Brewery Tap & Screw evicted, may sue to keep Oakley plans afloat
Owners say they've paid rent; landlord disagrees
Liz Engel | WCPO contributor
7:00 AM, Oct 16, 2017
5:10 PM, Oct 19, 2017
Correction: A prior version of this story misstated the month Tap & Screw signed its lease. WCPO regrets this error.
CINCINNATI -- The owners of a Cincinnati brewery hoping to expand to Oakley have been evicted from the property they had picked for the project but said they are considering legal recourse after more than a year of delays.
Tap & Screw has been working since 2016 to open a brewpub at 3026 Madison Road, a former funeral home site at the corner of Markbreit Avenue, but had its lease terminated in recent weeks.
Co-owner Tom Lorenz said the brewery is considering a lawsuit to get back in -- or at least recoup months' worth of paid rent.
At this point, the owners' plans in the neighborhood are unclear.
"We're still in discussions with our attorney on how we want to proceed," Lorenz said. "Is it totally dead in the water? I don't know. It might be."
Tap & Screw signed a nearly five-year lease for the space last February, and according to online postings by Adam Lorenz -- Tom's son, co-owner and head brewer -- the owners have paid more than $65,000 in rent without occupancy. His last post is from June.
"The landlord was supposed to install an HVAC (system) and make roof repairs," Tom Lorenz said.
That didn’t happen, he contends. There were also several snags over parking and the site plan. The brewery had initially filed for a variance to reduce the number of required spaces -- from 25 to 21 -- but withdrew its motion in January after several neighbors voiced opposition amid traffic concerns.
At the end of August, Tap & Screw received its eviction notice. A "coming soon" banner announcing the brewery has since been replaced with real estate signs.
The building is owned by Oakley Square Investment LLC. Masoud Jalilvand, who is named as the landlord in emails posted by Adam Lorenz, did not return requests for comment. But in September, Jalilvand told the city's zoning administrator that Tap & Screw had not paid rent and that he was “tired of (the) tenant not performing," per a memo issued by City Manager Harry Black and obtained by WCPO.
Lorenz said he and his son are also considering legal action against the city, from which he said there has been a "complete lack of urgency."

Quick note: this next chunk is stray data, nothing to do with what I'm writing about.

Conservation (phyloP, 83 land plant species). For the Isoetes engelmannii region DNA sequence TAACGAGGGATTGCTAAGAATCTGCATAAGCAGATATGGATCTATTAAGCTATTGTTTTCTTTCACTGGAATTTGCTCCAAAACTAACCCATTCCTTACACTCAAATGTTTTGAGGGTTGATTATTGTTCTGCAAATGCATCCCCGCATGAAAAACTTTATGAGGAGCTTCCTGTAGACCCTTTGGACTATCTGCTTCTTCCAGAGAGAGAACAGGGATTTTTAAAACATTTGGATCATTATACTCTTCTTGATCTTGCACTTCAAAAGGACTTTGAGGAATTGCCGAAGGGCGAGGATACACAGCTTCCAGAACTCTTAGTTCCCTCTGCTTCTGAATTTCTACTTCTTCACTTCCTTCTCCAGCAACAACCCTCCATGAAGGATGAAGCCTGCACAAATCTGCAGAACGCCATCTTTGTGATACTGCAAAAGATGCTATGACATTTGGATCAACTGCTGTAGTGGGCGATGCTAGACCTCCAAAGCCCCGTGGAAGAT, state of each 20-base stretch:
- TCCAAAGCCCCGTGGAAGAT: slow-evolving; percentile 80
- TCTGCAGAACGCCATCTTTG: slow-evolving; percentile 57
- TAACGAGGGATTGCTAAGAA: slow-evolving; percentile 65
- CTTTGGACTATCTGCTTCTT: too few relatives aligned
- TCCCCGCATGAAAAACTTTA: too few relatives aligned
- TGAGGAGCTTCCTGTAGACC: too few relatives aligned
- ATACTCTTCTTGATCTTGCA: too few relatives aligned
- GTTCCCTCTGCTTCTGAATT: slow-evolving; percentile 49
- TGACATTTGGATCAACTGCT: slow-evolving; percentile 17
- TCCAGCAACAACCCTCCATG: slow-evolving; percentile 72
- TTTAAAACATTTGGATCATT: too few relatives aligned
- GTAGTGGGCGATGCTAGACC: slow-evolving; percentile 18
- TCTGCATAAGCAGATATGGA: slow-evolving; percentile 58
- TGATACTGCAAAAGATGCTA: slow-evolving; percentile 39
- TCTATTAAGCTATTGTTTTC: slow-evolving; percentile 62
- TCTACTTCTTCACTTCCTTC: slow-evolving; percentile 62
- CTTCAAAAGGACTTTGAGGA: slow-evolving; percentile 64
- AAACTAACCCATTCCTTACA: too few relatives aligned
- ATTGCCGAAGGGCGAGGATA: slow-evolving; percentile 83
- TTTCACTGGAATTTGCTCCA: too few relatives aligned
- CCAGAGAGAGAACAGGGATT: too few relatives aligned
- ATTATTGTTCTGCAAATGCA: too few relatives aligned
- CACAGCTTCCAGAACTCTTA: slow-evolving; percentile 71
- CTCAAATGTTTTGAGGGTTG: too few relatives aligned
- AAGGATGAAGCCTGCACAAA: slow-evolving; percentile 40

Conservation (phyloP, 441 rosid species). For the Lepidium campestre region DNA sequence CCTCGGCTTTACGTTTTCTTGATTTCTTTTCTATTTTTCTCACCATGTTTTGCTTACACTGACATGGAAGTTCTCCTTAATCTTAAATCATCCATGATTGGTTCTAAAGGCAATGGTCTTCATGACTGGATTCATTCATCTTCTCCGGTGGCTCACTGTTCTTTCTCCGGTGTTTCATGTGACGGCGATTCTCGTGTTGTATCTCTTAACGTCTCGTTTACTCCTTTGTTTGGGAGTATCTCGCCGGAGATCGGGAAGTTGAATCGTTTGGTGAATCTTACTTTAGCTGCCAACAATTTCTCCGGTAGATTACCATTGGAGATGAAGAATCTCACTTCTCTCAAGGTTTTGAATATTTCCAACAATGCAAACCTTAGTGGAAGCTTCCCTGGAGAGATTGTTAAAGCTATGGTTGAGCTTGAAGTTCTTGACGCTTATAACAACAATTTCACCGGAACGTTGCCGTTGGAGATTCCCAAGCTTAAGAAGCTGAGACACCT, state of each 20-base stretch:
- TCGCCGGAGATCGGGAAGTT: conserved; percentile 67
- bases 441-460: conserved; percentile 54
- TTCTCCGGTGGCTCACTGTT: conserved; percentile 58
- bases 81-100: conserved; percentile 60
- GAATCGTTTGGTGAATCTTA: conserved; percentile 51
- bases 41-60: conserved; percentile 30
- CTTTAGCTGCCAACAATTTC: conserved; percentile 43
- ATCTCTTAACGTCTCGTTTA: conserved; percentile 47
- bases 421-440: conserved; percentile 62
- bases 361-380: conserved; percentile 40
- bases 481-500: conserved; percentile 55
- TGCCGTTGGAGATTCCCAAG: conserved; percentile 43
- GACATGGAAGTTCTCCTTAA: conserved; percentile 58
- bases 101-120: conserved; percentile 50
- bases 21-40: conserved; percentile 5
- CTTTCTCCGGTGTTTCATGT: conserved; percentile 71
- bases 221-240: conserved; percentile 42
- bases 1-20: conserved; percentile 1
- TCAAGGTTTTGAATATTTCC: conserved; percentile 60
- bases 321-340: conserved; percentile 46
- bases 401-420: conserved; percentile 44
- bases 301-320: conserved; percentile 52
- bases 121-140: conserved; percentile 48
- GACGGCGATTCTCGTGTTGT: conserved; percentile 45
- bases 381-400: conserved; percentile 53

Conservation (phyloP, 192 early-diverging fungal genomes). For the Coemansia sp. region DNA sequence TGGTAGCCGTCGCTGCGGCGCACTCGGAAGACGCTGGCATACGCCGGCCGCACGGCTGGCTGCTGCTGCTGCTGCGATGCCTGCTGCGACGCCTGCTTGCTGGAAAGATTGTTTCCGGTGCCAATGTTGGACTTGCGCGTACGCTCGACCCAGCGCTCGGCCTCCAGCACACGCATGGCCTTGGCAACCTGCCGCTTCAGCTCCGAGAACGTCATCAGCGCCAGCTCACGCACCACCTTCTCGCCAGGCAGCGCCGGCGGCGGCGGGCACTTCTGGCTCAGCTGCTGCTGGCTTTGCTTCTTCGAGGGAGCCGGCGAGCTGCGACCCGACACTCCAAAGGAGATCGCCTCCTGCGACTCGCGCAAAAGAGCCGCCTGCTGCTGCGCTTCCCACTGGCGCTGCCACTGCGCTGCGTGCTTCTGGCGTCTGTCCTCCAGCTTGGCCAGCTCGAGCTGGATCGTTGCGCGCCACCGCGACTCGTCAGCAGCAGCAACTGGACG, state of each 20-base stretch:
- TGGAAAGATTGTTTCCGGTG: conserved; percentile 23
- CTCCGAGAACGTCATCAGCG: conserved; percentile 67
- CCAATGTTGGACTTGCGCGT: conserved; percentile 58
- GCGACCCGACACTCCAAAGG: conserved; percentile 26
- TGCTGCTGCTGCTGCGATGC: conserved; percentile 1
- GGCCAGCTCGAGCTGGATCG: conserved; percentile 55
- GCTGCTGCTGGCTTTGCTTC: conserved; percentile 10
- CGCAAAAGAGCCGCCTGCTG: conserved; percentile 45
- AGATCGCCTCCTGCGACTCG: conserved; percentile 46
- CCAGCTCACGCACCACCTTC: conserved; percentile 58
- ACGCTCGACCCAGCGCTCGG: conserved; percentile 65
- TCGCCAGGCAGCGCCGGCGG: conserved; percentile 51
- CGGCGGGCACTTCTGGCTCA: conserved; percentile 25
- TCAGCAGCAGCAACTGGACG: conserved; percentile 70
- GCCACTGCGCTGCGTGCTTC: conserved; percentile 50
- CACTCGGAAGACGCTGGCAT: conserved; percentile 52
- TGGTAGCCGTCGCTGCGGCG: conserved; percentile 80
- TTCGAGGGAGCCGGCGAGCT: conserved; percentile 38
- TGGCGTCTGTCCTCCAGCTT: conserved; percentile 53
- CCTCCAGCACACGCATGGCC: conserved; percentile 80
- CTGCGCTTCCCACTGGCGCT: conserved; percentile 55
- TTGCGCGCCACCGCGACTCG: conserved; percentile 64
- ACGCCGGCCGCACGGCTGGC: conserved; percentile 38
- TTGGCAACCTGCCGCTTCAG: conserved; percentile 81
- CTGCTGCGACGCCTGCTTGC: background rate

"I think we have a good case," he added.
Overall, Tap & Screw is out $150,000 on the project, not including roughly $3 million in loss of sales, "with no end in sight," Lorenz said.
A partner in the venture, BrewRiver GastroPub, has also suffered a significant loss, he said, after purchasing equipment for the space. BrewRiver had planned to move catering operations to Oakley and serve food there. Its location on Riverside Drive has taken a hit following a landslide in the Mount Adams area earlier this year.
Its losses are harder to quantify, said BrewRiver co-owner Joby Bowman: The restaurant gave up another catering kitchen to pursue this venture, as well as a major client.
“We’re still open but hanging on by a thread,” said Bowman. “It’s a lot of impact and loss and has affected us in many layers. We were on an upward trajectory — 2016 was our best year ever — and this all started, and we just plunged.”
"Small business has suffered mightily in this ordeal," Lorenz said. "It's been pretty devastating to two businesses."
"We've got the space to expand distribution there, but we've been so buried in this other stuff, we've not been able to focus on that as much as we'd like," Lorenz said. "The taproom is going to do well. We're close to breaking even, but not quite. Madisonville is turning around bigly."
While Tap & Screw studies its legal options, some neighbors are already expressing their disappointment in the news. David Freeze, who owns property on 34th Avenue, said he and his wife moved to Oakley because it’s a walkable community with a thriving business district.
Tap & Screw would have only added to that, he said.
"Two small, local business owners -- and employers -- have been harmed, and a large building in a prime spot on the square remains vacant and unproductive," Freeze said. "Oakley belongs to all our residents, business owners and visitors, not just to a handful who want to avoid competition."
"People are seriously angry -- not at us -- but mad about why we're not open," Lorenz said. "I would say 99 percent of the residents have been so enthusiastic about this."